Read the story :)




Pointe Lechaud

Our first alpinistic climb to a summit

Pointe Léchaud (3.128m) is located along the borderline between Italy (Valle d'Aosta) and France (Savoy).

It is located south of the Col de la Seigne (2.512m) between the Veny Valley and the Savoy Valley of the Glaciers.

We climb in two stages: on the first day we walk from La Visaille to the Elisabetta Soldini Hut (2.195m); on the second day up to the top and back to La Visaille.

From the hut we go up to the Col Chavannes (2.603m); from the hill we have to leave the marked path that begins to descend into the Chavannes valley, following a path on the right that crosses the very steep eastern slope of Mount Lechaud. The trail continues on the right, again not far from the crest of Mount Lechaud and crosses a small valley of stones or snow, reaching the wide basin where the Chavannes Glacier is located. Once we have put on crampons, we set foot on the glacier going diagonally to the left. From this point we gradually turn to the right pointing directly to the top, which can be reached by overcoming some easy rocky steps. What we see is a vast and spectacular panorama on the Italian side of Mont Blanc.




Vallée Blanche

Methodos - M4810 - Vallée Blanche

Crossing the Gigante glacier towards the Aiguille du Midi

Although it may seems like a "scenic walk", the Vallée Blanche should not be underestimated, as it is an itinerary that involves crossing the Gigante glacier. It is always necessary to be accompanied by an Alpine Guide who knows the itinerary very well and knows how to avoid the dangers.

We go up by cable car to Punta Helbronner (3.462m), we wear harnesses and crampons and we tie ourselves together.

The first section makes us lose altitude and then we start to climb towards the Aiguille du Midi. The last section includes the ascent of the snow-covered ridge of the Aiguille du Midi, reaching 3.842m.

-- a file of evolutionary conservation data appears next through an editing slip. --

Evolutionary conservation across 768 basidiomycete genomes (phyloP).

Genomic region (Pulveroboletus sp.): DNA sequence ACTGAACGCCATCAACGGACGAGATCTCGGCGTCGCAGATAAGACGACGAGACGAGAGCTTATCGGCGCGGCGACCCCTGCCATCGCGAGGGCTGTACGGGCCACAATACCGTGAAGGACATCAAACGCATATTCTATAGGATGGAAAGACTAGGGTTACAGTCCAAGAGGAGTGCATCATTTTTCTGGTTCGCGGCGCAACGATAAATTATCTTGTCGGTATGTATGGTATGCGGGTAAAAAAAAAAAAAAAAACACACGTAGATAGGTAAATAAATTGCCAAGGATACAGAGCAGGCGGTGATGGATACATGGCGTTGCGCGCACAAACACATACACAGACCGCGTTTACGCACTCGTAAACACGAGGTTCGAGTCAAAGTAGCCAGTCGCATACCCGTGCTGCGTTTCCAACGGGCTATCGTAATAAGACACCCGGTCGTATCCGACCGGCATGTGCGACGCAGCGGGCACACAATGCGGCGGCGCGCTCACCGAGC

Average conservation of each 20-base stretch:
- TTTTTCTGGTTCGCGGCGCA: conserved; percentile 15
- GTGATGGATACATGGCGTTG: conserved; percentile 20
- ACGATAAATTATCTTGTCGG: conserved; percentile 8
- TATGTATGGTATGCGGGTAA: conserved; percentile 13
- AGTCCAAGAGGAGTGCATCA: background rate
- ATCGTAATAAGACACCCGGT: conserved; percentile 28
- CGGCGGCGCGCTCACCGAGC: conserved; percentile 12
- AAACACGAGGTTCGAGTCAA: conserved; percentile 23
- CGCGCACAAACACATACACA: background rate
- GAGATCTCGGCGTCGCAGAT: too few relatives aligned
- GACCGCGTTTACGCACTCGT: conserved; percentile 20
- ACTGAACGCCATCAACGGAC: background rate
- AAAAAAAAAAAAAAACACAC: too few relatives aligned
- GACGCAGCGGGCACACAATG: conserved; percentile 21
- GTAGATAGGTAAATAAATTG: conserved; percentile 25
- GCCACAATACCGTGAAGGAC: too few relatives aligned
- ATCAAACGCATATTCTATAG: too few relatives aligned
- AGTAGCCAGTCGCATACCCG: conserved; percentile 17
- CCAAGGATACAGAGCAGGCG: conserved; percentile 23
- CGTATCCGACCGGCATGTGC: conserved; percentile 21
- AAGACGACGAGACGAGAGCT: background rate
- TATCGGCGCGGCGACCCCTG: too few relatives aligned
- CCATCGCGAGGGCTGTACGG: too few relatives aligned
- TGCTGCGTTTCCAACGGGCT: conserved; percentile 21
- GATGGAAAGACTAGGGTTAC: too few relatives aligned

The return is with the panoramic cable car which takes us back to Punta Helbronner.




Gran Paradiso

Methodos - M4810 - Gran Paradiso

The Gran Paradiso is the only mountain over 4000m that is fully on Italian territory

The Gran Paradiso is the only mountain over 4000m that is fully on Italian territory. A classic and fascinating climb: after a first part on ice, to be able to reach the peak marked by a statue of the Virgin Mary, you must pass some simple rocky crossings.




Monte Rosa

Methodos - M4810 - Monte Rosa

2 full-immersion days of technical alpine skill training on Monte Rosa

The Monte Rosa is a mountain range that is found in the Pennine Alps, along the watershed line between Italy (on the border of the Aosta valley and Piedmont) and Switzerland. It gives name to the Monte Rosa Alps supergroup, which in turn is composed of various important groups and subgroups, east of the Cervino and south-east of the Mischabel range. It is the most extended range in the Alps, and second in height after the Mont Blanc. It is the highest mountain in Switzerland and the second in Italy, and has the highest average height, containing 9 of the 20 highest peaks of the chain.




Monte Bianco

Methodos - M4810 - Monte Bianco

Mont Blanc (Monte Bianco in Italian) is a mountain situated in the North-occidental Alps, in the Graian Alp range, on the watershed line between the Aosta valley (val Veny and val Ferret in Italy), and Haute-Savoie (the Arve valley in France), in the territories of Courmayeur and Chamonix, which give name to the Mont Blanc Massif, belonging to the subsection of the Mont Blanc Alps.

It’s 4808,72m (the last official measure was taken September 13, 2017) make it the highest mountain in the Alps, in Italy, in France, and in general in Europe if we exclude the Caucuses. This is why it’s called the King of the Alps. It shared a spot on the list of the highest Seven Summits with Mount Elbrus in the Caucuses.

Primarily granite full of peaks and crests, cut by deep glacial valleys, it is internationally renowned for its climbing and, from a historical point of view, the birth of mountaineering coincides with its first ascent: August 8, 1786.